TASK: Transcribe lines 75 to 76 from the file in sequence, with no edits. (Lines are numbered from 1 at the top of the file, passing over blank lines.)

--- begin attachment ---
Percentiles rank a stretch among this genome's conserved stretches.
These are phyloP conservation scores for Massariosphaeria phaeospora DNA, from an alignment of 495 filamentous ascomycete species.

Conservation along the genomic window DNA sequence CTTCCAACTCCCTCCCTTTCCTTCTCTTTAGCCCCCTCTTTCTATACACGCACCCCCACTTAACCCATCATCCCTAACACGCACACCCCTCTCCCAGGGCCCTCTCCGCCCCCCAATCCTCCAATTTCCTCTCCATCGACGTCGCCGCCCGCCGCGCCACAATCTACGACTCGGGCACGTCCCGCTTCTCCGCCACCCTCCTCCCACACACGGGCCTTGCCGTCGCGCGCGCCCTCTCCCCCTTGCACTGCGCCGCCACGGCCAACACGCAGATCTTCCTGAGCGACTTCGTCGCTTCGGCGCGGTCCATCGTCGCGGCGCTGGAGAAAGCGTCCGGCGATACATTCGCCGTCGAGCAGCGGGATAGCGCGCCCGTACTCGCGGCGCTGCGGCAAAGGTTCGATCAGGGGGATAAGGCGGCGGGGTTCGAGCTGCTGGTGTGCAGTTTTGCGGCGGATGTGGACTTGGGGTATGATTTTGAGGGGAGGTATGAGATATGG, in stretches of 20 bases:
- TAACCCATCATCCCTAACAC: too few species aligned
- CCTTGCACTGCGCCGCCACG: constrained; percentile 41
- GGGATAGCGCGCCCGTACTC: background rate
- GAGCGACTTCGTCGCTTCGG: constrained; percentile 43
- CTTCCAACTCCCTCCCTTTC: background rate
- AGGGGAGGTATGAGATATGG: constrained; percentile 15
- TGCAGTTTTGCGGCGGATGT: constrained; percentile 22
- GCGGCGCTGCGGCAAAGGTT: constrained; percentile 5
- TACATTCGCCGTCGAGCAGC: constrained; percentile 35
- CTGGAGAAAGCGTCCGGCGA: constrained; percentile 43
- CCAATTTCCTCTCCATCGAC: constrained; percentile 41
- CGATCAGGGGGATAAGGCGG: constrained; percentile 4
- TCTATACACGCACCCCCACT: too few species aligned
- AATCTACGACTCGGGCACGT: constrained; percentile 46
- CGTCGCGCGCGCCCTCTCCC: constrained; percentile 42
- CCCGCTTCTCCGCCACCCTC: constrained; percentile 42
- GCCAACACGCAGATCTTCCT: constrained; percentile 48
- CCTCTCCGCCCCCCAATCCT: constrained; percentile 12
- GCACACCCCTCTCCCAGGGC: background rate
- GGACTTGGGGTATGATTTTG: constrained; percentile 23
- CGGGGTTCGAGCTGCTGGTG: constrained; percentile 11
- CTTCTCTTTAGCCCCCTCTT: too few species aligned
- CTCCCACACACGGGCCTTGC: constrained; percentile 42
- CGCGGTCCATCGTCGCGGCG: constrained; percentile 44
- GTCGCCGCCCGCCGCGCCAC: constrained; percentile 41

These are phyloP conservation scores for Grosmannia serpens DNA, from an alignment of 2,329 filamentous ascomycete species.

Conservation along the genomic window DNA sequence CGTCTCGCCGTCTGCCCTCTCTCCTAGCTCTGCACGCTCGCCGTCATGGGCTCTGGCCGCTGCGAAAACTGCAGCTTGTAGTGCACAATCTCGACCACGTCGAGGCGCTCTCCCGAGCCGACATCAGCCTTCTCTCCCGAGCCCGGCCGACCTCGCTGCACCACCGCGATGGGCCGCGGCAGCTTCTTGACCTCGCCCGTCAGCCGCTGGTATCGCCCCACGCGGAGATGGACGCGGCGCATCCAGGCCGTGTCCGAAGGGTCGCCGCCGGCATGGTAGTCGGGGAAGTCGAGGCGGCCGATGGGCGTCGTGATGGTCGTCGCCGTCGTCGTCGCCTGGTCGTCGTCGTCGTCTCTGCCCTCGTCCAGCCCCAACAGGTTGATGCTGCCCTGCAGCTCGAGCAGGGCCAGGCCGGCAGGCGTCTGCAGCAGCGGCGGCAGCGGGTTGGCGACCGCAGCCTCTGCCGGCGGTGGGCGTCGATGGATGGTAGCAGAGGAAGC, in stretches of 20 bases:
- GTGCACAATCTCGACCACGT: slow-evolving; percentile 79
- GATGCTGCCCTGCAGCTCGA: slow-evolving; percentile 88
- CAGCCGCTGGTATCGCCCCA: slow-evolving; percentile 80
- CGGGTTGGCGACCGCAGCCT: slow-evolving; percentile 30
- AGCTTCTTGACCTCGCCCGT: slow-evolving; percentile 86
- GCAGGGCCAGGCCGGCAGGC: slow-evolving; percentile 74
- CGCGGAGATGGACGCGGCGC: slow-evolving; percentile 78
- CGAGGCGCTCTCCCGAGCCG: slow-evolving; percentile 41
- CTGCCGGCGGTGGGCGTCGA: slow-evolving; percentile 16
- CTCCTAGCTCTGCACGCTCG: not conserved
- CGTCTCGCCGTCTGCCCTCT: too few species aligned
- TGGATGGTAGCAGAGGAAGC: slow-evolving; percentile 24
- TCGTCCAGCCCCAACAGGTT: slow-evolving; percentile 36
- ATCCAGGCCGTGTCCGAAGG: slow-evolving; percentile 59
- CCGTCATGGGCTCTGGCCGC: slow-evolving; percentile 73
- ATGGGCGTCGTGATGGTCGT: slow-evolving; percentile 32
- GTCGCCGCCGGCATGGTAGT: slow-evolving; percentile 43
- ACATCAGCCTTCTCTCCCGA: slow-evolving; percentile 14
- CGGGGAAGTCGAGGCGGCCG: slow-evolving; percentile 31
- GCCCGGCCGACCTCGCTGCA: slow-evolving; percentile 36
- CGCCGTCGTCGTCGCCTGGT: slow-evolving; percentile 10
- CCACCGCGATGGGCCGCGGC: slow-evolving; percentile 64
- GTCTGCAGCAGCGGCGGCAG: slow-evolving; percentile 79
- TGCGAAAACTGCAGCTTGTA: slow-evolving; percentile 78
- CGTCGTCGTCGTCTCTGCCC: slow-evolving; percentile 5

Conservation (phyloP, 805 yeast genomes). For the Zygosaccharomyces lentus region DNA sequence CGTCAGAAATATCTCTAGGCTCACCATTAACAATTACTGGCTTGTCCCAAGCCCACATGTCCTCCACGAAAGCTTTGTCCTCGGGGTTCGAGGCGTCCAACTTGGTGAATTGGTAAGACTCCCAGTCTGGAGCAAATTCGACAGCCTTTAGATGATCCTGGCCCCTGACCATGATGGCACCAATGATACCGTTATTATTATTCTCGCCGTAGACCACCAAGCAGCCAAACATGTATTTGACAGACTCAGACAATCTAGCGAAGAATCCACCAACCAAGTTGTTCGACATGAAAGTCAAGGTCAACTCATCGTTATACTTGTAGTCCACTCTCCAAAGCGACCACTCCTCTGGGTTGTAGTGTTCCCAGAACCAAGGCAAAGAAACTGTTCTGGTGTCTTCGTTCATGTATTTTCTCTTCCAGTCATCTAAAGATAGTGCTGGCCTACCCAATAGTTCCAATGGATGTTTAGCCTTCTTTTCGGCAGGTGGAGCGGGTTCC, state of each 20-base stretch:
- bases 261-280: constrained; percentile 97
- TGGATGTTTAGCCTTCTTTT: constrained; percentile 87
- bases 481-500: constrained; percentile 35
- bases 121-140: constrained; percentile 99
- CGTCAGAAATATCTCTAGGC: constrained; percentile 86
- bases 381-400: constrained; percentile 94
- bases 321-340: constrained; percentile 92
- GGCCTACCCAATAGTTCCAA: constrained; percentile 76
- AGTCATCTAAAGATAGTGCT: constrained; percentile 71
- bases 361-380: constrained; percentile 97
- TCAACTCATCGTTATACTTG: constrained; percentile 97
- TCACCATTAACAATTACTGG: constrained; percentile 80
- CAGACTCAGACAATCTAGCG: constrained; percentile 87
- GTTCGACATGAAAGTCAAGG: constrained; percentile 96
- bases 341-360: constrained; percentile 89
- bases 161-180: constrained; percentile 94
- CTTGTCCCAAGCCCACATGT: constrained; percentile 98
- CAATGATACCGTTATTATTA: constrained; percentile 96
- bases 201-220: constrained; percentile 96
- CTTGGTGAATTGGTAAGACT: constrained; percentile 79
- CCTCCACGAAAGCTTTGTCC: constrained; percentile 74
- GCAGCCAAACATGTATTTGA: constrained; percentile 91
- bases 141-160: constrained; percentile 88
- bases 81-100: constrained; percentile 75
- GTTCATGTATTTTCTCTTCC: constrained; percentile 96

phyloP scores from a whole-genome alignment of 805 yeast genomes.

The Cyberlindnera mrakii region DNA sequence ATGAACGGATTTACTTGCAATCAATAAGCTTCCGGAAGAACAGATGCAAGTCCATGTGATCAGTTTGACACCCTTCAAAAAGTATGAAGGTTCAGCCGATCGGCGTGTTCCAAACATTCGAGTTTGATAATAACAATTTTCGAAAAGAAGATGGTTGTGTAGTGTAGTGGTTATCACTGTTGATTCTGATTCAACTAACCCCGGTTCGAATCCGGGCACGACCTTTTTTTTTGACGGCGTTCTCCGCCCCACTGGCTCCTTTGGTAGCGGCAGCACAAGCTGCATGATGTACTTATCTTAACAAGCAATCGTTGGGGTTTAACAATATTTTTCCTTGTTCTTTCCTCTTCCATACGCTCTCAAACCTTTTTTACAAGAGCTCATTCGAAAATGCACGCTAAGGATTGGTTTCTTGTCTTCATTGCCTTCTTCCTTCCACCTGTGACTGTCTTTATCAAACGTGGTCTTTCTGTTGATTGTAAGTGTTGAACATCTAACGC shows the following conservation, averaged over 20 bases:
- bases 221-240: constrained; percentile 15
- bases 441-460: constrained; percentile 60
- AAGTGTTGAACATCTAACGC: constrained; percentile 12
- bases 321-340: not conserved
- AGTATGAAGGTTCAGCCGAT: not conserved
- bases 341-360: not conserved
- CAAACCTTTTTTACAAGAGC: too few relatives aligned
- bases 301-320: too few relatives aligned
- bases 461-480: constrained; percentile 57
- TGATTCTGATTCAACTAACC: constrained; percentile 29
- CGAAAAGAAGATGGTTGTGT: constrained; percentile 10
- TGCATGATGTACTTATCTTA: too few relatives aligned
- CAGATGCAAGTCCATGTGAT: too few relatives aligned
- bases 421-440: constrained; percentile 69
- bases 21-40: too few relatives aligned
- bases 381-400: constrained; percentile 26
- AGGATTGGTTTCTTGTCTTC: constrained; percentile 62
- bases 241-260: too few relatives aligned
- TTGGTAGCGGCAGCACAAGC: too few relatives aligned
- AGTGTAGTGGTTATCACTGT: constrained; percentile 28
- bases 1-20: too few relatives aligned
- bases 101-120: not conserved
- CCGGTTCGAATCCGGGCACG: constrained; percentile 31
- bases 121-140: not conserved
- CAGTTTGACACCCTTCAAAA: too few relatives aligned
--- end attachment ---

- bases 201-220: constrained; percentile 96
- CTTGGTGAATTGGTAAGACT: constrained; percentile 79